Snake Bit: The Season That Never Was

By PJ ReillyJanuary 29, 20132 Comments

LAST UPDATED: May 1st, 2015

When it comes to bowhunting, I like a good butt-kicking every now and then. I don’t know if I’d enjoy the game as much if I tagged a big brute everywhere I went. You need a little failure now and then to really enjoy the good times, I say.

The 2011 season was about as good as I’ve had it in the three decades I’ve been carting the stick and string into the woods. I hunted Missouri, Pennsylvania, Nebraska and Illinois, and I took fine bucks in each state – the biggest being a 145-inch, 10-point Cornhusker. And then along came 2012. With the grand success of 2011 still singing sweetly in my ears, I strode into the new season feeling 10 feet tall.

First up was the Missouri bow opener in mid September. Every morning and evening for five days, I climbed into a stand and sweated for a couple of hours without ever even reaching for my bow. Oh well, I thought. Sometimes the season starts slow. I regularly hunted my home state of Pennsylvania starting at the beginning of October. The woods were startlingly barren of deer. I couldn’t buy a sighting of even a doe. Still, I faithfully lugged my climbing stand out to my spots two or three times a week through the end of the month. One evening shortly before Halloween, I was perched in a tree for my first hunt on a farm that I’d never hunted before.


The author with his hard-fought trophy.

I ran through a calling sequence with my grunt tube and doe bleat about an hour before dark, and the world’s smallest 8-pointer came trotting to the base of my tree. Seriously – this buck should have been a spike, but he had brow tines, G-2s and G3s. That made him legal in my area of Pennsylvania, but there was no way I was going to shoot, even though this was the first live deer I’d seen on stand to this point in the season. As the little buck sniffed around the base of my tree, I heard a twig snap behind me. I turned and spotted a much nicer 8-pointer picking his way through the brush. Instantly, I grabbed my bow.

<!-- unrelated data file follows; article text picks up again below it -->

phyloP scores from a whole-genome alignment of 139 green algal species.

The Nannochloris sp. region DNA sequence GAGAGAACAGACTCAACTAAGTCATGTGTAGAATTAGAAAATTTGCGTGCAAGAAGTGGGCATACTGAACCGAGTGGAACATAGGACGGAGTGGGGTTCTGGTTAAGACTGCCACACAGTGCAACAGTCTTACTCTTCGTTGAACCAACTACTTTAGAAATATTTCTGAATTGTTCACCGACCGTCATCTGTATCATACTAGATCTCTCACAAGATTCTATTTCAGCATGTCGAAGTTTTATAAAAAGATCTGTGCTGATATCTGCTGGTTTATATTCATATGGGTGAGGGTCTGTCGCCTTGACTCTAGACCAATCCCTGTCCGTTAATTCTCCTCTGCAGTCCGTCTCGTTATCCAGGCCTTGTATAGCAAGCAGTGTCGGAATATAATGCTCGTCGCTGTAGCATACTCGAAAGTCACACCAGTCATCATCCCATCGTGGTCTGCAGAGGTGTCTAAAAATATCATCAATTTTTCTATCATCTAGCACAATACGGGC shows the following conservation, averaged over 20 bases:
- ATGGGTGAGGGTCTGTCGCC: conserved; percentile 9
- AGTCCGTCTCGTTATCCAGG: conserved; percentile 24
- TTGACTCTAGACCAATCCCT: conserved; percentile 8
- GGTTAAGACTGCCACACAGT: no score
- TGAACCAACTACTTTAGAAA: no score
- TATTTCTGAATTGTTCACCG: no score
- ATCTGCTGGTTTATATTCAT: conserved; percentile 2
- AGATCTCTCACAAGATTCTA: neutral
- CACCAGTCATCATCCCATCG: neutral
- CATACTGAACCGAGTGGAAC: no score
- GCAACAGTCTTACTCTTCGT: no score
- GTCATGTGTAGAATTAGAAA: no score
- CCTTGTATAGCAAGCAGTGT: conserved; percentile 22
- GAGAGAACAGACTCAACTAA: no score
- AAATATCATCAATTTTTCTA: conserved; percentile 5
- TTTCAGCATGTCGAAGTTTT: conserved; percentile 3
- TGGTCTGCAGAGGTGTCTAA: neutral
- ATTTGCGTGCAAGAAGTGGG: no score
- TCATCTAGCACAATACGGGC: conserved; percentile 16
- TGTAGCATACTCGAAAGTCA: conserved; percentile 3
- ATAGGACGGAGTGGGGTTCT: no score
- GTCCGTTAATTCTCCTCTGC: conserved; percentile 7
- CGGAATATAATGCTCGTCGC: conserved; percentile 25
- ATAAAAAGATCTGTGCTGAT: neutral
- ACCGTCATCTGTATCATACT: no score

Past success doesn’t mean much when it comes to filling current tags. Sometimes it gives us a sense that things are easier than what they really are.

The buck quickly closed in and was soon standing directly beneath my platform. I studied that deer for a long time. It was a decent buck, no doubt. And it’s not like I’d had a lot to choose from so far this season. He hung around within bow range of my tree until dark. I never drew my bow. He just wasn’t old enough. Given my close encounters with two bucks, I thought that evening sounded the death knell for my unlucky streak. Not. Through the end of the Pennsylvania season, I saw just one more deer. It turned out to be a nice 8-pointer, and I managed to tag it, but the number of deerless hours I’d spent on stand in my best spots far outnumbered the reverse. Not to worry, I thought. For the third week of November, I was off to Illinois to bowhunt for six days. Surely, things had to be better in the Land of Lincoln.

Let me give you just a couple highlights from that hunt. The day I sat over a cornfield, through which big bucks were regularly cruising, the farmer showed up with, not one, but two combines to pick the field. Another day, I was posted near a remote property line from before sunrise until 2 p.m., when the neighbors showed up with three four-wheelers to plant new stands for the coming gun season. They buzzed back and forth in front of me for hours, killing any chance for me to see a deer. The coup de grace came when I moved to a ladder stand in a thin fencerow sticking into the middle of a wide, grass pasture. About 45 minutes before dark, the resident cows sniffed me out and came to the nearest fence corner 30 yards in front of me.

zsnake 4

When things get tough, and they will, remember that it only takes one moment, one arrow… turn everything around.
They stood there snorting and bellowing, finally forcing me from my perch in exasperation with maybe 20 minutes of shooting light left. As I trudged angrily across the field toward the spot where my buddy planned to meet me, something made me glance back to where I’d just been. I watched in disbelief as a doe led one of the biggest bucks I’ve ever seen right in front of my stand. Sometimes, you just have to laugh. Bring on 2013!

PJ Reilly
P.J. Reilly is an avid archer and bowhunter disguised as an outdoor writer. P.J. lives in a swamp in southeast Pennsylvania, where he watches deer and tries to avoid poison ivy.
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